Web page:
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Pediatric Dentist


How to Become a Pediatric Dentist
Pediatric Dentist Job Details
Skills and Qualities of Pediatric Dentists
Pediatric Dentist Salaries
Influential Professional Pediatric Dentists
Leading Pediatric Dentist Organizations
Top Cities for Pediatric Dentist Jobs
Other Careers of Interest

How to become a Pediatric Dentist

Before becoming a pediatric dentist, you must first qualify as a general dentist. General dentistry requires at least three years of undergraduate work plus four years of dental school, accredited by the American Dental Association. Prior to acceptance to dental school, the applicant may have to receive passing scores on the Dental Admission Test.

The first two years of dental school differ from the last two. In the first two, the prospective dentist sits in the classroom or laboratory studying anatomy, physiology, biochemistry and microbiology. In the last two years, they treat patients in community clinics, under the supervision of licensed dentist.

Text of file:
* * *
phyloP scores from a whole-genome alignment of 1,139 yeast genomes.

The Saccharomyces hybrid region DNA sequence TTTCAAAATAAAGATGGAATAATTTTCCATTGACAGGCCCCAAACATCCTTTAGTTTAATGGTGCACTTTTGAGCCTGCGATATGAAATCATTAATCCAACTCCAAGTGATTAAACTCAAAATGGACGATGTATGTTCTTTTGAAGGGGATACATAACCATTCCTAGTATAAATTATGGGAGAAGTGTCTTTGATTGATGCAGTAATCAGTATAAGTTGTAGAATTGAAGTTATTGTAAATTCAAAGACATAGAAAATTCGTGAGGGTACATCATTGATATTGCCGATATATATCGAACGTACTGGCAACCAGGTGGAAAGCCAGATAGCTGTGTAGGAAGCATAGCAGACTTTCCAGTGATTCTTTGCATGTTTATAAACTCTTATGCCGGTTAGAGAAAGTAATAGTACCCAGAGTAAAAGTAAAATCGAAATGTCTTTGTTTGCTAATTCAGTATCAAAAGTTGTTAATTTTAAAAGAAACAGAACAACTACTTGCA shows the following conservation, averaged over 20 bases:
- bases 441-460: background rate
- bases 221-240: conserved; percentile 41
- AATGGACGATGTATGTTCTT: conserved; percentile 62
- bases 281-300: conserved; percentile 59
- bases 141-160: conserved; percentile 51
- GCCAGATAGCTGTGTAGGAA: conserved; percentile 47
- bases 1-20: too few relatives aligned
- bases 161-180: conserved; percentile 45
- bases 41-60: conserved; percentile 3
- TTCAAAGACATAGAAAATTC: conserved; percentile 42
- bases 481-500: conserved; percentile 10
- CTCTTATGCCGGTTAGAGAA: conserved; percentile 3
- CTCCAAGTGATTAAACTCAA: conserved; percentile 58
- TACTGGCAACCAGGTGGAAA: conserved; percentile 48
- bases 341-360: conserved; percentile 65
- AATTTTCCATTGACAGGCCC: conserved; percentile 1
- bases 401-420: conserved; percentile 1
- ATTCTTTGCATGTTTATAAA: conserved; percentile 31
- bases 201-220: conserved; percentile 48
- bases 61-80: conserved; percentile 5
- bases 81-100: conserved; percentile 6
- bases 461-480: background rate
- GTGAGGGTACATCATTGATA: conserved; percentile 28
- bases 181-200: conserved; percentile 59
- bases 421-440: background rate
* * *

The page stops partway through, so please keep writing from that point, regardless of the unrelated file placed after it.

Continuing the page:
On completion of the required coursework at dental school, the prospective dentist will graduate as either a Doctor of Dental Surgery (DDS) or Doctor of Dental Medicine (DMD) degree. US State licensing boards accept either of these two degrees as equally valid. After graduation, all US states require that, prospective dentists must pass written and clinical examinations. Only then does the prospective dentist become fully qualified.

Pediatric dentistry education requires an additional two-year residency, similar to a residency program for an MD, however not all dental schools offer this post-doctoral program. Some states require a further special examination before a dentist can become a pediatric dentist.

What does a Pediatric Dentist do?

One of nine recognized specialties within the profession of dentistry, the pediatric dentist provides preventative and therapeutic care to minors, from infancy through adolescence. This specialty represents less than 5% of all dentists.